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Ukraine’s Forces Advance Cautiously on Kherson, Wary of Russia’s Retreat

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Ukraine urged caution about Russia’s announced withdrawal from the southern city of Kherson as its forces advanced slowly toward the city, and U.S. officials estimated that 100,000 troops on each side had been killed or wounded since the war began.

Russia said on Wednesday that it was pulling troops from Kherson and surrounding areas, abandoning the only regional capital it had seized since its invasion in February and boosting Ukraine’s campaign to regain lost land.

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Officials in Kyiv have warned that the Russian claim could be a way of luring Ukrainian soldiers into a bloody fight for the city, where signs suggest Russia still has a sizable contingent of forces and has booby-trapped key objects of infrastructure to slow Ukraine’s advance.

“It’s important to understand: No one leaves any place just like that,” Ukrainian President Volodymyr Zelensky said in his late-night video address on Wednesday.

Gen. Valery Zaluzhny, the commander-in-chief of Ukraine’s armed forces, said Thursday that Ukraine had recaptured 12 settlements in the south in the past day, after Russia announced its withdrawal from the regional capital.

Ukrainian troops have cautiously advanced toward Kherson after Russia announced its retreat from the strategic city. WSJ looks at how Russia went from capturing the regional capital to ordering its troops to leave, in a symbolic blow for the Kremlin. Illustration: Adele Morgan

Ukrainian soldiers on Thursday posted a video from what they said was the center of Snihurivka, a town north of Kherson, and the camera panned to local residents cheering after months of Russian occupation.

“As of now, we can neither confirm nor deny the information about the so-called withdrawal,” Gen. Zaluzhny wrote on Twitter. He said Ukraine had reclaimed 41 settlements and up to 530 square miles in the Kherson area since Oct. 1. Russia’s Defense Ministry on Thursday confirmed that its forces were being moved to the Dnipro River’s eastern bank according to plan.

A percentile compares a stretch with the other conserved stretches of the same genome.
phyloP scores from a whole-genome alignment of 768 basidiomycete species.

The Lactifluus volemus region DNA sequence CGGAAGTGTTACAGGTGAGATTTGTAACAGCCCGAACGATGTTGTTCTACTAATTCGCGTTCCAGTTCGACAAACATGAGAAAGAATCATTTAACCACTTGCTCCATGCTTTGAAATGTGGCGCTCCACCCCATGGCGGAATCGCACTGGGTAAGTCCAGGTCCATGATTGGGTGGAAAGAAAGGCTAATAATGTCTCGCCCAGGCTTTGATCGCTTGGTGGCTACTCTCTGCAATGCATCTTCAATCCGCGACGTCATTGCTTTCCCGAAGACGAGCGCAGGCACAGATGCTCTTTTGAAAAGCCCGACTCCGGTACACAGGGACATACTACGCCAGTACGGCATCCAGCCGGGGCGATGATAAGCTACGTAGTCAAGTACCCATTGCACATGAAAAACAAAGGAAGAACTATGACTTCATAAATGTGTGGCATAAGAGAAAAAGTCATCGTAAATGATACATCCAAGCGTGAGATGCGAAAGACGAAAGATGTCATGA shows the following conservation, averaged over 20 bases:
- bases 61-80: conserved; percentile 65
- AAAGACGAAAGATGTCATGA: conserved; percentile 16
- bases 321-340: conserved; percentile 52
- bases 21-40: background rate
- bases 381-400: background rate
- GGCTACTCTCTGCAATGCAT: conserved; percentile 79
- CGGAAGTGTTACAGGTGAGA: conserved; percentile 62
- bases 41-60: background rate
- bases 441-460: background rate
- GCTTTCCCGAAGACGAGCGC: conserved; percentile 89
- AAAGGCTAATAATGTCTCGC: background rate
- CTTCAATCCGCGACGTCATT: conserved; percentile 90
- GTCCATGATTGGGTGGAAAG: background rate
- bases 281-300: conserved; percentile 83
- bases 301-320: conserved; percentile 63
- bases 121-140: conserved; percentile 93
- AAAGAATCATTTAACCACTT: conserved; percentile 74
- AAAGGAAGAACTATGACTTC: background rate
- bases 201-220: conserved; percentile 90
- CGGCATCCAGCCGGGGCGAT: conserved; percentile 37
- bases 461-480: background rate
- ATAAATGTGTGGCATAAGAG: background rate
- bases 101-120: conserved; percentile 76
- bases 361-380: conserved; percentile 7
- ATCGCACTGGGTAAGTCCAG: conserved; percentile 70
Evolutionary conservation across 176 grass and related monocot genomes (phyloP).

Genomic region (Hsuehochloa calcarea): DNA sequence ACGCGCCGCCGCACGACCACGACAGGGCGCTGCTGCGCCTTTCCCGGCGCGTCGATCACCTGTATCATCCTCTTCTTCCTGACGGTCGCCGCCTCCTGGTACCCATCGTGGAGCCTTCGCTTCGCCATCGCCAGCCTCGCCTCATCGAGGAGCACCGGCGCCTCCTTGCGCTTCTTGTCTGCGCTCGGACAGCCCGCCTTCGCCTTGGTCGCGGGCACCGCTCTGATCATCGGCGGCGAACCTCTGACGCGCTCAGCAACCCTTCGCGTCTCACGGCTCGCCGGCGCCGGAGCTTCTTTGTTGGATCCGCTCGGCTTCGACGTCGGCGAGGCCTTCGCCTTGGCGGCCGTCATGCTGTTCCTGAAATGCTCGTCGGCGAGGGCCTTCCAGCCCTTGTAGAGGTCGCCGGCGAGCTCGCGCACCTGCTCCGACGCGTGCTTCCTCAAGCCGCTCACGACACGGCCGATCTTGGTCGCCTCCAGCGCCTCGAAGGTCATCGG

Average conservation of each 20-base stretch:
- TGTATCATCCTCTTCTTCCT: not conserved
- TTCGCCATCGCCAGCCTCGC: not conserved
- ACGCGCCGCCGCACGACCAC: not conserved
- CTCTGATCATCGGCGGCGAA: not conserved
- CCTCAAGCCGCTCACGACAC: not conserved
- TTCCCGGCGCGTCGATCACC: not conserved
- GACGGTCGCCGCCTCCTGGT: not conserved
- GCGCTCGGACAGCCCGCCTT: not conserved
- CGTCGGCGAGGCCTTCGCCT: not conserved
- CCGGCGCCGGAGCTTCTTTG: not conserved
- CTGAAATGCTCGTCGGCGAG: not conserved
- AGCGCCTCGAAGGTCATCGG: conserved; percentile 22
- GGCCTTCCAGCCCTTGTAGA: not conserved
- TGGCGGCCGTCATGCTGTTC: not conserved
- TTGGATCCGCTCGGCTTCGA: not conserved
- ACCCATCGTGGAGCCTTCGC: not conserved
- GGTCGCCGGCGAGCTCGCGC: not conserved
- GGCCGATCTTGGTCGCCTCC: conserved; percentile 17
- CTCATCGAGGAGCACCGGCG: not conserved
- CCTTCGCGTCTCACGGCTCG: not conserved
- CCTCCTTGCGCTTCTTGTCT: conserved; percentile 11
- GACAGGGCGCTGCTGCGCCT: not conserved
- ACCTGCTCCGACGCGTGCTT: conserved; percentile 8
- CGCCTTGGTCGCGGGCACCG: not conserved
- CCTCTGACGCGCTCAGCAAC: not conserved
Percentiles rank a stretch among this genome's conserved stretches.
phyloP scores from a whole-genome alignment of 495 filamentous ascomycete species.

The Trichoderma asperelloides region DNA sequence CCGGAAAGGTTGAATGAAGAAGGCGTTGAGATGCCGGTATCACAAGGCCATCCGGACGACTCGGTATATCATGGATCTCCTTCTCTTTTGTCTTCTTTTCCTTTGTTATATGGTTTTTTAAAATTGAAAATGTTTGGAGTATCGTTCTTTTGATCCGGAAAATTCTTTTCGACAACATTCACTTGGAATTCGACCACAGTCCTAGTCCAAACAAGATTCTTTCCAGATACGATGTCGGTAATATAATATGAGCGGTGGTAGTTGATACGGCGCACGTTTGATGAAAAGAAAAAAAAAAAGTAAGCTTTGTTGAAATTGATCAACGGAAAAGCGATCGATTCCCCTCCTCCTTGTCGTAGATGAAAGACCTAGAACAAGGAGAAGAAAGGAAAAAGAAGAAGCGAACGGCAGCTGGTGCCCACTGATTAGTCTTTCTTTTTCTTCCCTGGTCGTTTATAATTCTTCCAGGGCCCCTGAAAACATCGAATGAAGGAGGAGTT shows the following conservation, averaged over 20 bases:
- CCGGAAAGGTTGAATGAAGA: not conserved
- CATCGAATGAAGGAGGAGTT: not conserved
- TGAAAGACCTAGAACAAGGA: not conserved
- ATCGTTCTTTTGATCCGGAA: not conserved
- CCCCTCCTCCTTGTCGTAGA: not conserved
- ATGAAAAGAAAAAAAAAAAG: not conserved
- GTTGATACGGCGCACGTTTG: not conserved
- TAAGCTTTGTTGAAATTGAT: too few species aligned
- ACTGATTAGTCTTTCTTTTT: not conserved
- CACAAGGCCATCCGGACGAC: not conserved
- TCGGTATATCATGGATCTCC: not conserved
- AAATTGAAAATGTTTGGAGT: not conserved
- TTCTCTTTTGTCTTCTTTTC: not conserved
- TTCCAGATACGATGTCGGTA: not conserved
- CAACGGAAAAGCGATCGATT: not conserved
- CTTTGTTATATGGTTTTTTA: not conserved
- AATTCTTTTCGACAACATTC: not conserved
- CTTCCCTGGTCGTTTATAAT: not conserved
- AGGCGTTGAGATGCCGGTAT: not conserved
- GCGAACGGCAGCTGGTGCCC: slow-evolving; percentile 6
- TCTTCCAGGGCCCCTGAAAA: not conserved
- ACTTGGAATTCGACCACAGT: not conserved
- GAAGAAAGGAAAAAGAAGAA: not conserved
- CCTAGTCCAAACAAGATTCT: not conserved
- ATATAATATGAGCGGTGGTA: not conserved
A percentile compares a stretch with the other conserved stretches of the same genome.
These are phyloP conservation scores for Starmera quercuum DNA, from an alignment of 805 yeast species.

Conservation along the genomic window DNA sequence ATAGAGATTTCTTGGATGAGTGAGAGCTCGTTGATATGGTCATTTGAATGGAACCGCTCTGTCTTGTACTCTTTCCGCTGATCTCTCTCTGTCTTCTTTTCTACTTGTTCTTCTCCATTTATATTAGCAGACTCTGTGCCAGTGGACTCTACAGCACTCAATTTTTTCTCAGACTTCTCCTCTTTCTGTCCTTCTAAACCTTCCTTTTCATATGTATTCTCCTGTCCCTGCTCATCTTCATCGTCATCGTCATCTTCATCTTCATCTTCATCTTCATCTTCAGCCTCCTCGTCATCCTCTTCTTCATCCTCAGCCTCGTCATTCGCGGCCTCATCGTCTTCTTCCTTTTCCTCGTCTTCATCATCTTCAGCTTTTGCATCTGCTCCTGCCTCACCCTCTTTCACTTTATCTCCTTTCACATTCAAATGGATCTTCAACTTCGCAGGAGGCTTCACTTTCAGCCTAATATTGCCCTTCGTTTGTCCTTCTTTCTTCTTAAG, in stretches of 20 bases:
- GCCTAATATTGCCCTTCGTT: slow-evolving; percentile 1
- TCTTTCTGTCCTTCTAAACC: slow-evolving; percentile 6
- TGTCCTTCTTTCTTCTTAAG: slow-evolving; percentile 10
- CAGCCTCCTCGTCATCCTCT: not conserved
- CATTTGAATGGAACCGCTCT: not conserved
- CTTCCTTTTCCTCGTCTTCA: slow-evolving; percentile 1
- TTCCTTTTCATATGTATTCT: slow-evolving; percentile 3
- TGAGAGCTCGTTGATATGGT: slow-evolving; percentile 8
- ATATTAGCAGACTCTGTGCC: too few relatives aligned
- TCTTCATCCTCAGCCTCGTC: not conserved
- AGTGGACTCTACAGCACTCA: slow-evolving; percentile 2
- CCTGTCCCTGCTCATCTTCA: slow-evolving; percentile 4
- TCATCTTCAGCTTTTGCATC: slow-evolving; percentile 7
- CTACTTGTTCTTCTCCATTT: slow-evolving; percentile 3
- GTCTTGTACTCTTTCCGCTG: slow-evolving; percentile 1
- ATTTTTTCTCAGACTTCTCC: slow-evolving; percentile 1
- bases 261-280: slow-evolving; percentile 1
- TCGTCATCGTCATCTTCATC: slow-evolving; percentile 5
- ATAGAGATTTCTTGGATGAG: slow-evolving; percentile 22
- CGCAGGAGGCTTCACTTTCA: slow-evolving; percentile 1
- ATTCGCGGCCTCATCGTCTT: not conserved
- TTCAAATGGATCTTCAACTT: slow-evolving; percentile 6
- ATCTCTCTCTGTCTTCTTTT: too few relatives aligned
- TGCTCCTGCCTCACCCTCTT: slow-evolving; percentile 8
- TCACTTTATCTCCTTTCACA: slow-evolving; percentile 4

The loss of Kherson is a symbolic blow for the Kremlin, which had been dispatching officials from Moscow to hold meetings in Kherson with Russian-installed officials and promised Russia would remain in the region forever. In September, it declared it was annexing Kherson along with three other Ukrainian regions.

Control of the west bank of the Dnipro, where Kherson city lies, kept alive Russia’s aspiration to build a land bridge to the Ukrainian port city of Odessa, while maintaining pressure on Mykolaiv to the north with artillery strikes that have left that city without running water for months.

The Ukrainian military hasn’t named the Kherson-region settlements retaken by its forces since Russia announced its retreat. Lawmaker Ihor Kopytin said on Thursday that among them is Kyselivka—a village 13 miles northwest of the regional capital—where the water-supply station for the city of Mykolaiv is located. He said Mykolaiv would soon have running water, after pumping corrosive seawater through its pipes for months.

Photo: Viacheslav Ratynskyi/REUTERS

If it proceeds with a full-scale withdrawal, Russia will be tasked with moving a large number of troops across the river to the eastern bank while relying on barges and pontoon bridges after high-precision Ukrainian strikes damaged key bridges leading into the city.

Ukrainian and Western officials say any withdrawal would likely take several days, and the Russian retreat will be covered by artillery fire and defensive positions across the water.

Mykhailo Podolyak, an adviser to Mr. Zelensky, said Kyiv is seeing no sign that Russia will leave Kherson without a fight. The Russian military has heavily mined the city, he said on Thursday, and plans to use artillery positioned on the eastern bank to turn urban areas into ruin. Kherson, he said in a tweet, might be turned into a “city of death.”

“At the peak of mine contamination in Ukraine, we had 300,000 square kilometers of dangerous territory,’’ Mr. Zelensky said in his nightly address Thursday. He said under half of the mines have been cleared and about 170,000 square kilometers still need to be demined. “In particular, this is also the case in the most difficult areas—where hostilities are still ongoing, where the enemy will add mines before his retreat, as it is now in Kherson…Plus forests, plus a huge area of fields,’’ he added.